How the Drudgery of Getting Water Shapes Women's Lives in Low-income Urban Communities
Global statistics suggest that people living in urban areas are more likely than those in rural areas to have access to â€œimproved water sourcesâ€ . Women do most of the work of water collection in low-income urban areas, as they do in rural areas. In this review of the literature on access to water and womenâ€™s work in low-income urban areas of the global south, we ï¬ nd that womenâ€™s lives and income-generating opportunities in poor urban communities are profoundly shaped by their inadequate access to water. We identify the main modes of access to water and their possible inï¬‚ uence on womenâ€™s lives. Then, we examine descriptions of womenâ€™s lives and the range of difï¬ culties they face in collecting water (time of access, uncertainty and quality of supply, and costs). We describe some of the advantages (health, improved domestic work, livelihood opportunities, education, and gender relations) reported when communities gain access to safe water at the household level. We conclude that the global ï¬ gures on improved access to water in urban areas focus only on the technology of access, overlooking social obstacles like the collection time and cost of access, and thus obscuring the wide-ranging social advantages of household water connections.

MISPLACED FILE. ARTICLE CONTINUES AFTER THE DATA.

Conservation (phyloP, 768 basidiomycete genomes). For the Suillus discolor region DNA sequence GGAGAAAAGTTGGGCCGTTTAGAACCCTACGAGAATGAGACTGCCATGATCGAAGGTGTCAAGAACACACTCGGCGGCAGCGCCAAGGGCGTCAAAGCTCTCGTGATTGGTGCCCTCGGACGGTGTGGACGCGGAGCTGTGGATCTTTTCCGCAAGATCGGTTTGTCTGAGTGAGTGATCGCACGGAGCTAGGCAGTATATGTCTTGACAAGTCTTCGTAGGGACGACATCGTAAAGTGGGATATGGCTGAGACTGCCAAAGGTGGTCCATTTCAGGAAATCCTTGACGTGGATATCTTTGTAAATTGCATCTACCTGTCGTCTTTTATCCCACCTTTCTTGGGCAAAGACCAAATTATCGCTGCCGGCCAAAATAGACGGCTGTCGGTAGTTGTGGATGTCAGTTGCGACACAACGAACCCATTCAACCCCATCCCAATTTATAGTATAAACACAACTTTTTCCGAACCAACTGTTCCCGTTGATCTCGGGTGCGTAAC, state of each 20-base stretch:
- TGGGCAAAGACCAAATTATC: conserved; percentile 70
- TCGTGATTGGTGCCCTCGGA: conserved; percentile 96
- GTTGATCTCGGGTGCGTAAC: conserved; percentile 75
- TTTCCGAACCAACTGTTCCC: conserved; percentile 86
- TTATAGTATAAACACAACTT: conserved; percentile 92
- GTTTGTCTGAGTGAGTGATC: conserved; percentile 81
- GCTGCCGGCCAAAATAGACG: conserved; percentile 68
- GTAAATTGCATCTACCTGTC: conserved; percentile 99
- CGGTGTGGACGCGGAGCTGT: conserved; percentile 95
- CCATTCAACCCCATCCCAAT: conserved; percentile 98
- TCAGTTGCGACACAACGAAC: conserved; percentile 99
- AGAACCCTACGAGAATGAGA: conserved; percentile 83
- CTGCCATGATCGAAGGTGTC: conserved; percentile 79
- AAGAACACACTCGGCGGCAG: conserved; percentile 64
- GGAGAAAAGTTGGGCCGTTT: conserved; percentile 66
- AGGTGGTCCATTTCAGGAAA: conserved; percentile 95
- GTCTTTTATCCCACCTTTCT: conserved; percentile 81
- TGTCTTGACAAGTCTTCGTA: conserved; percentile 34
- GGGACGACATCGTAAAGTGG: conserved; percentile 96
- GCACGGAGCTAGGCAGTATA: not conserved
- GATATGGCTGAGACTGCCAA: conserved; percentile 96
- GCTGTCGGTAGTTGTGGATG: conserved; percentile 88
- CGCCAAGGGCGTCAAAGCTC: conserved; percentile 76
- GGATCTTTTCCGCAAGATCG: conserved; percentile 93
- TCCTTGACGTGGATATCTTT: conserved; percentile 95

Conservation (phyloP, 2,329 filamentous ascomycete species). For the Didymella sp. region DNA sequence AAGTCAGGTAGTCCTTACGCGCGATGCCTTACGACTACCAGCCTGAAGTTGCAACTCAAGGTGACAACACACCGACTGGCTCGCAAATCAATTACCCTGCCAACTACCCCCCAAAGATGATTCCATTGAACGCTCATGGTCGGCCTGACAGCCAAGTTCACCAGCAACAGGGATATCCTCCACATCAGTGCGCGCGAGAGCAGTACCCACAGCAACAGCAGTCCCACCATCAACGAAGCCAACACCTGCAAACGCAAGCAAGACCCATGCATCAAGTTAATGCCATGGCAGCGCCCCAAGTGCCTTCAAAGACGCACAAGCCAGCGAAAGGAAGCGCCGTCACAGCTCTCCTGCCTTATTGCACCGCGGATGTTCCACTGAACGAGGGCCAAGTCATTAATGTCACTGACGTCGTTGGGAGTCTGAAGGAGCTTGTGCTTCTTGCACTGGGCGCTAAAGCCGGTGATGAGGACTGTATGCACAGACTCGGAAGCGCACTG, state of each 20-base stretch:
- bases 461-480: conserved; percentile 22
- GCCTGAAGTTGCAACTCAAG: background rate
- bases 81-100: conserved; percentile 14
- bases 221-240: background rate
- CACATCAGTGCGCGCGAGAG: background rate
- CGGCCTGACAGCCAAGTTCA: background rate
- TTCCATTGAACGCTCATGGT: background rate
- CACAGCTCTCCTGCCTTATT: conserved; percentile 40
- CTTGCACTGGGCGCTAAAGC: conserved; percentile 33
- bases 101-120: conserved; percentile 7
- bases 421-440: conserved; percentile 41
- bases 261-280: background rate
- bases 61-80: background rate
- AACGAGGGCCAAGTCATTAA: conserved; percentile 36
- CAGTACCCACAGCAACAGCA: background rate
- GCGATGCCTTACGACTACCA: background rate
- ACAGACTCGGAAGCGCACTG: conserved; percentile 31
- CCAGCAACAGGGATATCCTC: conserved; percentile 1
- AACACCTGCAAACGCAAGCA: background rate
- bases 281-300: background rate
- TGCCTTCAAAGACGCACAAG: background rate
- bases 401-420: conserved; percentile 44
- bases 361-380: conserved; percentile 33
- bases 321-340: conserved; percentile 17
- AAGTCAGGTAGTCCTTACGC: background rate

|Date of creation:||01 Jan 2009|
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- David Cutler & Grant Miller, 2005. "The role of public health improvements in health advances: The twentieth-century United States," Demography, Springer;Population Association of America (PAA), vol. 42(1), pages 1-22, February.
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- Ben Crow, 2007. "Erratum: Bare knuckle and better technics: trajectories of access to safe water in history and in the global south," Journal of International Development, John Wiley & Sons, Ltd., vol. 19(5), pages 721-721.
- Crow, Ben, 2007. "Bare knuckle and better technics: trajectories of access to safe water in history and in the global south," Center for Global, International and Regional Studies, Working Paper Series qt217574xt, Center for Global, International and Regional Studies, UC Santa Cruz.
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